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  3. Too little, too late. Problem is that Windows 8 isn’t intuitive to Windows users. To Windows users it just feels like MS forcing Metro down their throats, and if you’ve been around Windows since the beginning, it feels like a step backwards to Windows 1 and tiled Windows. Will Windows 9 re-invent overlapping windows?

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  4. You forgot one thing, Kevin. Microsoft has tried this common interface before, and it failed, and will fail again.

    With Windows Mobile, Microsoft tried to give its mobile devices a similar interface to its desktop OS. The mobile devices even had a start button. It failed.

    Now Microsoft is trying to do it again, this time the other way ’round, by putting its mobile interface (metro) on the desktop. It will please nobody.

    Microsoft hasn’t changed its attitude over the years, still trying to tether every new product to the Windows desktop. The result is that people want to have anything BUT Windows on their phones.

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    1. Don’t be so sure.

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    2. Not at all the same thing. This time Microsoft is following Apple’s lead. Bringing the ease of use and intuitive simplicity of a good smartphone interface to the PC desktop makes a whole hell of a lot more sense than trying to shoehorn Windows 95 into a 320×240 smartphone screen EVER did. Wait and see.

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      1. If we were only talking about a UI skin here, your argument would have some validity. But when you start talking about unifying platforms, your getting deep down in the trenches where the real work gets done. And that’s where iOS and WP7 are both train wrecks waiting to happen. The lack of a solid file management system in either iOS or WP7 mean neither will ever be more than a dumb device in the Post PC world.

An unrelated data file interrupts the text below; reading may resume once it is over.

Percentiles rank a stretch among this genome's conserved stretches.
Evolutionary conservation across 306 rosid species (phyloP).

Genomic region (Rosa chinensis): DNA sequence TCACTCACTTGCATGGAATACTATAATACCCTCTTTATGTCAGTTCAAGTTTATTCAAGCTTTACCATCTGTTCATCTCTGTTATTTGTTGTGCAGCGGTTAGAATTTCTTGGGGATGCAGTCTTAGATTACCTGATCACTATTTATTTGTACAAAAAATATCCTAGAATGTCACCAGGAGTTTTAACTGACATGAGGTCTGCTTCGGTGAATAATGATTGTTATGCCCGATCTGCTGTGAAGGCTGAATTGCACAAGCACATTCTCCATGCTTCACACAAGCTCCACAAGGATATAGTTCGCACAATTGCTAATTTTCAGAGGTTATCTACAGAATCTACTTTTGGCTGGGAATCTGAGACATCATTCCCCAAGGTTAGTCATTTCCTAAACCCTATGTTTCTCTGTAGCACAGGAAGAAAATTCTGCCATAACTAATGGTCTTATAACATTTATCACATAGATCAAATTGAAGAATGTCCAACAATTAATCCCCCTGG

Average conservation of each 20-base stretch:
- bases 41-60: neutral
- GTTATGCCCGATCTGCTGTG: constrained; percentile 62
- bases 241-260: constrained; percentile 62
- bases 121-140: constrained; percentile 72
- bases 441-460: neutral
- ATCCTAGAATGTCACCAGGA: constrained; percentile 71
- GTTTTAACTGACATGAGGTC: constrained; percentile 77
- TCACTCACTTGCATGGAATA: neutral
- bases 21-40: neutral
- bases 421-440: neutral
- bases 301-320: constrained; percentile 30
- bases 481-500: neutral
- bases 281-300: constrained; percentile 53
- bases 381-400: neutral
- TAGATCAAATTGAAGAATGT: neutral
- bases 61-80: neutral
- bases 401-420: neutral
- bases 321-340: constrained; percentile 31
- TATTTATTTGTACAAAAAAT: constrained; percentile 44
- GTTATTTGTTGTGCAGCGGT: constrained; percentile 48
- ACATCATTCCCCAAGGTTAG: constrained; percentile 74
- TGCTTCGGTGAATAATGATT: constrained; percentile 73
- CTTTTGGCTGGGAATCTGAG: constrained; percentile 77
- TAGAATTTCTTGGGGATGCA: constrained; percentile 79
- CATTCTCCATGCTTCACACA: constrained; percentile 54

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  5. Quentin Dewolf Friday, April 27, 2012

    Google wins even if Android and Chrome fade. Remember that their main business is search/advertisement. Android was necessary to bust the lock Iphone had but if Windows phone or windows 8 on the phone accomplishes that also. I think that Chrome will be like Linux and never fully surface but Android will continue as a mainstream phone O.S. due to its following.

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  6. “Like it or not, but the new Metro UI with its colourful tiles is what you will be using in the future.”

    Count me in the “not” category. I don’t like the direction both Microsoft and Apple are going, with Microsoft being the most egregious. Even Canonical is being stupid with Unity. When will the insanity end?!

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    1. even if you and all other commentators shift to ChromeOS(which is highly unlikely). Windows share will be more that 85%. i.e. 85% of world adopted for Metro UI and developers will have a market to target them all. So it is material.

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  7. The best tool is one in which both software and hardware are optimised for the task at hand. Some similar PRINCIPLES and FUNCTIONS are certainly nice where applicable, but forcing the same UI across very different hardware (and, therefore, use cases), just for the sake of familiarity, is not smart at all. It’s more like trying to design a hammer that works by twisting its handle, just because that is what we are used to with a screwdriver.

    Most of us have no problem with being able to use both a pen and a keyboard…

    So, Google is just fine. As is Apple, which is integrating services from the iPhone without really bringing over much of the UI. The tiles everywhere approach, on the other hand, will backfire, I suspect.

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    1. Mohnish Chaudhary Saturday, April 28, 2012

      Exactly! I can foresee Windows market share falling due the new interface and apple desktop sales jumping due to it.

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  8. Windows 8 and Windows Phone 8 are not the same. Windows 8 gives the end-user unlimited ability to customize, install whatever software they want from whatever source they want. I don’t use IE on my desktop, do you think I can use another browser on WP8?